For much of the past decade, Richard Brodsky had been in charge of a legislative check on the MTA. As head of the Assembly Committee on Corporations, Authorities and Commissions, the Westchester Democrat had oversight power over the MTA and made sure to use his bully pulpit to push the authority toward improvement. He was, however, anti-congestion pricing, and while his good government initiatives should be applauded, he didn’t have a great grip on the financial picture. He stepped down to run an unsuccessful campaign for Attorney General, and James Brennan, a 27-year committee vet from Brooklyn, took his place.
This week, The Bond Buyer sat down for an interview with Brennan, and he talked about his oversight philosophy. So far, he’s saying all the right things when it comes to transit. “I’m a devoted supporter of mass transit because it’s the backbone of the metropolitan area,” he said. “The MTA’s got major capital budget shortfalls going forward which we’re probably not going to deal with right now.”
Recognizing that the MTA’s current financial model which relies heavily on real estate tax revenue cannot support something as necessary as the subways, Brennan is willing to look outside of the box. In fact, he was a congestion pricing supporter a few years back but didn’t mention specifics in the interview. “Real estate transactions have proven to be too volatile a financing source for them and they’re going to need something going forward that’s more stable,” he said. Brennan certainly does, as one member of the Citizens Budget Commission said have “big shoes to fill,” but for now, it sounds as though he’s up to the task. That’s welcome news indeed from Albany.
Brennan is an opponent of any tolls.
He has voted in favor of every debt increase for the MTA under its capital plans.
He is also in favor of a 20/50 pension for TWU members. He says it would cost nothing for MTA employees to work five fewer years and spend five more years in retirement, and if turns out not to cost nothing, then the MTA is to blame.
He is in favor of state funding cuts for the MTA, but opposed to the closing of extra booths, with the difference presumably to be bridge by more borrowing — or some unspecified miracle.
He can say whatever he wants, but that’s the record, and I don’t expect it to change. Of course it is the same record as every other member of the state legislature, but that’s the point.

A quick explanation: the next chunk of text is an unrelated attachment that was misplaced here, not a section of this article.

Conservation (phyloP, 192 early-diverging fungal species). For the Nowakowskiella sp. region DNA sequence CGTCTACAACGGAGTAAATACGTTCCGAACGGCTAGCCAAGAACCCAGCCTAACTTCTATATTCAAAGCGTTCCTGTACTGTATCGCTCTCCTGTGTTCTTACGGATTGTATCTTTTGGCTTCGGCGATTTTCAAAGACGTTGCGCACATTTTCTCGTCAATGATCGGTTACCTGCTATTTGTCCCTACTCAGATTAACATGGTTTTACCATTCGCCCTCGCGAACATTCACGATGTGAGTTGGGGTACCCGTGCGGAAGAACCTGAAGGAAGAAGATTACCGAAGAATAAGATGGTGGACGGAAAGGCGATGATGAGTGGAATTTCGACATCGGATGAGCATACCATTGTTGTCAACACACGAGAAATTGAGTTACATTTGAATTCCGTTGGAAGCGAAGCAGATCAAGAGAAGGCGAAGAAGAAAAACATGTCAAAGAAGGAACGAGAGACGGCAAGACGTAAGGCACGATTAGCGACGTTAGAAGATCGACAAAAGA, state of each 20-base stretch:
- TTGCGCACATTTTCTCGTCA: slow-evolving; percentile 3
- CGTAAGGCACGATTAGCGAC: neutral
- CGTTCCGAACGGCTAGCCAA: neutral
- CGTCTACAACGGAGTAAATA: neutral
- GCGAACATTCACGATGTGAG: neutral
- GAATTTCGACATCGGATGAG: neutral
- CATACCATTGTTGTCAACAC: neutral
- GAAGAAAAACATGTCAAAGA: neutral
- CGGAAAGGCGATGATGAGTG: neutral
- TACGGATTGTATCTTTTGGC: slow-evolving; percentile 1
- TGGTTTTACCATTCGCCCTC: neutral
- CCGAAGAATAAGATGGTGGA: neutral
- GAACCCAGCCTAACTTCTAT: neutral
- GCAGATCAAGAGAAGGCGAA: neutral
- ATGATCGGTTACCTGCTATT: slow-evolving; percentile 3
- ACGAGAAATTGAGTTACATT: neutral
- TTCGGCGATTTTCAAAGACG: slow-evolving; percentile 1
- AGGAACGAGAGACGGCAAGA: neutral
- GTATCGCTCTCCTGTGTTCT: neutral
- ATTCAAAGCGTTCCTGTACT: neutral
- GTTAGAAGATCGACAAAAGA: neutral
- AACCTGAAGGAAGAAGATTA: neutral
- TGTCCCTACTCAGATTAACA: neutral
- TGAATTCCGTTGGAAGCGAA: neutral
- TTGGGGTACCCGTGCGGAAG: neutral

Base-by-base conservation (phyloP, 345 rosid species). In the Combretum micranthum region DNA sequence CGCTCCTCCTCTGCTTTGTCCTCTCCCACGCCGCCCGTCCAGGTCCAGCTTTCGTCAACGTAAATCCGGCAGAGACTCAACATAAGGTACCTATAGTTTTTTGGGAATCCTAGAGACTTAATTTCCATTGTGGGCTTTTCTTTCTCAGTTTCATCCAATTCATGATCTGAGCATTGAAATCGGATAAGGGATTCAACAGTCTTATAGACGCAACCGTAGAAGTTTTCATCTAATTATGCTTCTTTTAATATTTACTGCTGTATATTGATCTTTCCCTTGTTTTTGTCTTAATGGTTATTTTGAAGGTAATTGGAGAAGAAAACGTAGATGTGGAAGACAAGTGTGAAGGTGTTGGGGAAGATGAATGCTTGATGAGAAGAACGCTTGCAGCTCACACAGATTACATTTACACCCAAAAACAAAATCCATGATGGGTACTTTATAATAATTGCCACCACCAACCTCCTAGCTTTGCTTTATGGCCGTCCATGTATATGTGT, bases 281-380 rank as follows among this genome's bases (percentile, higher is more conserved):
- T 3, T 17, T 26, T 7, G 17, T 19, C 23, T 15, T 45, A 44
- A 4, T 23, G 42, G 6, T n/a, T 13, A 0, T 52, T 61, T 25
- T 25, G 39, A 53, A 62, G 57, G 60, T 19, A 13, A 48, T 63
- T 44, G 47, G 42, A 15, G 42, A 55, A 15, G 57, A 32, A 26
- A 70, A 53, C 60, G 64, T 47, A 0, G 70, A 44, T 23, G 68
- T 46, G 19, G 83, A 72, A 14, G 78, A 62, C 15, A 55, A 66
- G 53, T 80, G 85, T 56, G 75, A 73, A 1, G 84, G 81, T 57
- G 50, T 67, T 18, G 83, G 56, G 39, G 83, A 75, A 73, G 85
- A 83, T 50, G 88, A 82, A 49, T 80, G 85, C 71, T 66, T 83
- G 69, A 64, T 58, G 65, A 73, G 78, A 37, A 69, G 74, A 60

Basically, the collapse of the transit system would not be his problem.
Source of this information? Don’t get me wrong I’m not on the attack but I would love to see what you’re seeing as I don’t know the guy.
Here is the reality.
Brooklyn Dems Protest Proposed East River Tolls
By Neil S. Friedman
Pictured (front-left to right): Assembly members Adele Cohen and Joseph Lentol, Markowitz (at podium) and Assembly Member Peter Abbate. Back row (l. to r.): Councilman David Weprin, Assemblyman Roger Green, Councilman Simcha Felder and Assemblyman Jim Brennan. Kathryn Kirk
Brennan is also in favor an increased payroll tax, because it hits private sector workers — from the upper middle class to the poor — but does not affect government workers — because contracts prevent governments from passing on the cost in lower wage, does not affect retirement income, and does not affect the non-wage income of the rich. Thus it is a tax on the powerless.
“Source of this information? Don’t get me wrong I’m not on the attack but I would love to see what you’re seeing as I don’t know the guy.”
Tolls are above. The MTA Capital plans and 20/50 pension plans passed without a “no” vote (the latter was vetoed by the Governor, setting off a strike) as did the budgets with the diversion of dedicated funding from the MTA. Everything up there passes without a no vote.
Brennan held a public meeting in my neighborhood to decry the elimination of a little used part time station booth at the north end of the station. At the time I knew the MTA was going broke.
This and similar future selling infuriated me so much I got a minor party to help me get on the ballot and run against the guy in 2004 (not him personally — all of them).
Welcome to the future. They can say what they want to say now. Mostly what they are saying to the losers is that the other guy should be blamed.
I didn’t know about this. Thanks for the info, Larry. I’ll have to dig into the materials. Do you know why he seemingly supported congestion pricing but not East River tolls?